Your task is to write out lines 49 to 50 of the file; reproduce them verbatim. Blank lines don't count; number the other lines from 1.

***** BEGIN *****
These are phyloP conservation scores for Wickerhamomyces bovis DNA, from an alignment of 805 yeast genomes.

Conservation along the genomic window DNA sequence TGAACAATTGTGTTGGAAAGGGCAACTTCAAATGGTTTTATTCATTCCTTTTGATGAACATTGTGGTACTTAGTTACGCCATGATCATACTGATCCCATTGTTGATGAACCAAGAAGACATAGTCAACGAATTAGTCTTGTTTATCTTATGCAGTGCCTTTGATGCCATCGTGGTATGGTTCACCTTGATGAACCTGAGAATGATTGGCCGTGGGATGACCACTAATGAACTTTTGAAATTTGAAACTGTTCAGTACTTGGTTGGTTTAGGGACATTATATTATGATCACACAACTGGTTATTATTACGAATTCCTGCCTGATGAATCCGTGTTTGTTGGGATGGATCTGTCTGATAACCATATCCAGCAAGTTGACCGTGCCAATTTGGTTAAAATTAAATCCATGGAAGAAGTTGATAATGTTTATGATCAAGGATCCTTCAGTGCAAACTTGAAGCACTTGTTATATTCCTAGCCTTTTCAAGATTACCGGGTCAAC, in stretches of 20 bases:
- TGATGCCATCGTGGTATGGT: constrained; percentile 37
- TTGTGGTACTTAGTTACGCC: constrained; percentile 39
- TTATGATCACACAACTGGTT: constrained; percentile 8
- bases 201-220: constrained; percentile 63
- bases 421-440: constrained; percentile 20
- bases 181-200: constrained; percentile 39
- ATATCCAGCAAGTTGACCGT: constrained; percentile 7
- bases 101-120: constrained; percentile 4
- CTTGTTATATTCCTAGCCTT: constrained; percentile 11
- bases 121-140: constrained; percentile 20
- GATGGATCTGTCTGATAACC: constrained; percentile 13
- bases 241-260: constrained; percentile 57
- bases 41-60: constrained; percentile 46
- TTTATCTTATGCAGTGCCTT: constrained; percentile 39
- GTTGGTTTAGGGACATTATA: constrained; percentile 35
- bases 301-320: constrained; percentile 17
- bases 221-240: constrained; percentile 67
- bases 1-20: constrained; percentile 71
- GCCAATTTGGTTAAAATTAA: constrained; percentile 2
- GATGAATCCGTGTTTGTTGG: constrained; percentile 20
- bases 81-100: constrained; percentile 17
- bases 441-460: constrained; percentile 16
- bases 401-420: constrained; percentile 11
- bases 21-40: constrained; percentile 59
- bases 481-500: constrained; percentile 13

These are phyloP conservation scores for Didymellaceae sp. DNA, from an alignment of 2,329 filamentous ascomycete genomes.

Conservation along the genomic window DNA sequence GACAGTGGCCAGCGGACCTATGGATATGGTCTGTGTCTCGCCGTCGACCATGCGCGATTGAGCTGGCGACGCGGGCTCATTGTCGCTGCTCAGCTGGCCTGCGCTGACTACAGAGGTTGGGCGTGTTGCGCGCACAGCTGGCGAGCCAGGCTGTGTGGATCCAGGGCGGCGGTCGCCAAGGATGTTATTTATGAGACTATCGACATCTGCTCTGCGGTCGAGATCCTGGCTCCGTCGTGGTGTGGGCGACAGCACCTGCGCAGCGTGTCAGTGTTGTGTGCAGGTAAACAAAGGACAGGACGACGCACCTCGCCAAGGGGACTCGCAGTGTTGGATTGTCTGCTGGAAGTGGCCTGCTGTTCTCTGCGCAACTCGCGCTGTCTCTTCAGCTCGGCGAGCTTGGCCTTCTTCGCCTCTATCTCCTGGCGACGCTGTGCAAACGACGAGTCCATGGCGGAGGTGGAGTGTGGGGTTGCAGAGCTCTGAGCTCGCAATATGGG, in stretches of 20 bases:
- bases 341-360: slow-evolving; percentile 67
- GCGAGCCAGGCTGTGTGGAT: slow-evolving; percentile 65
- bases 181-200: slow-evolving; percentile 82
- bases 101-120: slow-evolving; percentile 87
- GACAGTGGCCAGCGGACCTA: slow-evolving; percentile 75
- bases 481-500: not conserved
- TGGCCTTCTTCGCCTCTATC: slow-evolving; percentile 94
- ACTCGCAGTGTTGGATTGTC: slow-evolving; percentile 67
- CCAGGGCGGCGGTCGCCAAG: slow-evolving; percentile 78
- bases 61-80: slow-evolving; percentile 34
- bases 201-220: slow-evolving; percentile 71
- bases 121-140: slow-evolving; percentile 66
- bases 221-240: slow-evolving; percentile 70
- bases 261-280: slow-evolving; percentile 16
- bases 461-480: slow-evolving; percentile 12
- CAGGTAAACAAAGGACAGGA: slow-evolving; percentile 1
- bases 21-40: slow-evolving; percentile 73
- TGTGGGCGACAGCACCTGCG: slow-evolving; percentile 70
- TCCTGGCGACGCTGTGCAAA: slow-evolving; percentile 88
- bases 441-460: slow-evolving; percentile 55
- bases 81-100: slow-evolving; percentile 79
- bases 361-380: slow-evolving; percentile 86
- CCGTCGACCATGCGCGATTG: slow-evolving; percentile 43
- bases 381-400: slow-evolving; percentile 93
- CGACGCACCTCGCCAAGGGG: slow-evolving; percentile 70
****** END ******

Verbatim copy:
- bases 441-460: slow-evolving; percentile 55
- bases 81-100: slow-evolving; percentile 79